Federal Golf Club was formed in 1933 in the grounds of the Acton Racecourse.
A nine-hole layout consisted of sand greens, with the majority of the holes located in the centre of the track. The golfers were not alone as they also shared the land with several sports fields and with many grazing sheep owned by neighbouring Kaye’s Dairy Farm. To keep the sheep from straying on to the putting surfaces, each green was surrounded by a low fence which the players would have to chip over and then step over to putt out. It may not have been a perfect arrangement, but in some ways it was idyllic.
As for the Members it was finally the realisation of a dream to have a club they could call home. Initially, the club had a small weatherboard building inside the race track. Later on, a larger building was erected on the slopes of Butter’s Hill, still inside the racecourse boundary. The club flourished, but became a victim of its own success. Such was the demand for golf it became clear that an alternative site would at some stage be required.
An unexpected decision in 1946 to grade and re-design the Acton racetrack left the club without a course and the search for a new home was more pressing still! Numerous alternatives were explored, with the Commonwealth government suggesting three possible sites. The one at Red Hill – our current home – was chosen because of its potential and because it offered security of tenure that the other two sites did not.
A hardy band of 14 Members led by the president, Mr O. J. Ratford, supported by local MP Mr A.D. Fraser and with the assistance of the Department of the Interior, set to work to build a golf course, virtually with their bare hands, out of the beautiful but virgin site.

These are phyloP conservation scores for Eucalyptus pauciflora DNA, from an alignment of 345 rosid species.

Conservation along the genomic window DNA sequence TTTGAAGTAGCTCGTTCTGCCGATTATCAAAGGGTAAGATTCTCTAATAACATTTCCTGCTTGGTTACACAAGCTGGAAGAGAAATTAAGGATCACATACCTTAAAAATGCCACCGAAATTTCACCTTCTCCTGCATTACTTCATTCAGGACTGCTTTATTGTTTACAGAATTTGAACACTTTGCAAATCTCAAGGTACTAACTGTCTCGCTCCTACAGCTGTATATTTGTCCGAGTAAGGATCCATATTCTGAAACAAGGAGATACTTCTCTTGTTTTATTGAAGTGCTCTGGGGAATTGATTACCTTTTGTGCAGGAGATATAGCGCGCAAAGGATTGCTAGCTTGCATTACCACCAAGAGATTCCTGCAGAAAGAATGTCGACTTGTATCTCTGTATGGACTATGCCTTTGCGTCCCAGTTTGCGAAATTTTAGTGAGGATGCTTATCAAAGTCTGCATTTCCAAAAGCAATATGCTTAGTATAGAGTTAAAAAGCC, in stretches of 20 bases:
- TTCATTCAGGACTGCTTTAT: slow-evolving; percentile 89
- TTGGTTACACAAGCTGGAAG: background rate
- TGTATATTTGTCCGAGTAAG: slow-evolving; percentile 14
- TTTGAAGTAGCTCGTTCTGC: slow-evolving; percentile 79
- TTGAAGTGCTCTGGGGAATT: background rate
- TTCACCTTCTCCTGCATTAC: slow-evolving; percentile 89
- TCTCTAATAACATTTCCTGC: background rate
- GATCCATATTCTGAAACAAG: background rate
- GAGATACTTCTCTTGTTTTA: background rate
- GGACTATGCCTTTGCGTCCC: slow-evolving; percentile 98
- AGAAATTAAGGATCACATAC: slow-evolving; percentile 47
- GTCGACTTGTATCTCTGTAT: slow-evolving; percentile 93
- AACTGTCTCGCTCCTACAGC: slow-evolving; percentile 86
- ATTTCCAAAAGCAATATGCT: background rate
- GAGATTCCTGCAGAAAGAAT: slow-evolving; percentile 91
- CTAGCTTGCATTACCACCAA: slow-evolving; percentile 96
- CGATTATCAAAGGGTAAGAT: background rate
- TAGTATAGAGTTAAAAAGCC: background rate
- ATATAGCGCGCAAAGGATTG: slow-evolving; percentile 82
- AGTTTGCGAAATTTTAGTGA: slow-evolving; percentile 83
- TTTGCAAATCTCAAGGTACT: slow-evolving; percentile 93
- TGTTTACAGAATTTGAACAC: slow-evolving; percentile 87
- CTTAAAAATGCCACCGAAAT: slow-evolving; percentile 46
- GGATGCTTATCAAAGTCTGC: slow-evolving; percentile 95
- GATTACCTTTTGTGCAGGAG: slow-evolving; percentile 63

James Herd Scott advised on the design of the original 9 hole layout. In 1967 Prosper Ellis, a golf administrator and A grade player was engaged to advise on layouts and improvements. Ellis would go on to work on many more courses including those at Belmont Golf Club, Windsor Golf Club, Woollahra Golf Club and Camden Valley Golf Resort, as well as remodelling numerous existing layouts.
The Members though, deserve much of the credit, because without their blood, sweat and tears the club would never have taken shape. Working on Saturdays and Sundays and public holidays, their efforts were rewarded two and a half years later. On March 26, 1949, the club opened a nine-hole sand course with local MP Mr Fraser, in solemn ceremony, unfurling the flag at the log cabin clubhouse.
The club pressed on to complete the second nine holes by 1951. In September, 1953 the first section of the new clubhouse was opened by Mr Gordon Freeth, the Minister for the Interior.
Still pursuing the dream of the original band of 14, whose ranks were by now thinning, club Members, by means of a tremendous voluntary effort at weekends, and assisted by Mr Les Robinson of the Parks and Gardens Section and Mr Alan Hunt, the club’s greenkeeper, were able to construct and open in September 1955, the 18 grass green holes which now make up the championship course. When difficulty was found in obtaining suitable tenders for extensions to the clubhouse three years later, the club decided to undertake the work itself.
This spirit and the “can do” attitude has endured over the years, with each generation leaving its own mark on improvements such as course irrigation and improved off-course facilities that are so richly enjoyed today. While the current layout has blossomed into a championship course of which everyone associated with Federal Golf Club should rightly be proud, our original home has sunk without trace. It now lies several metres beneath the waters of Lake Burley Griffin!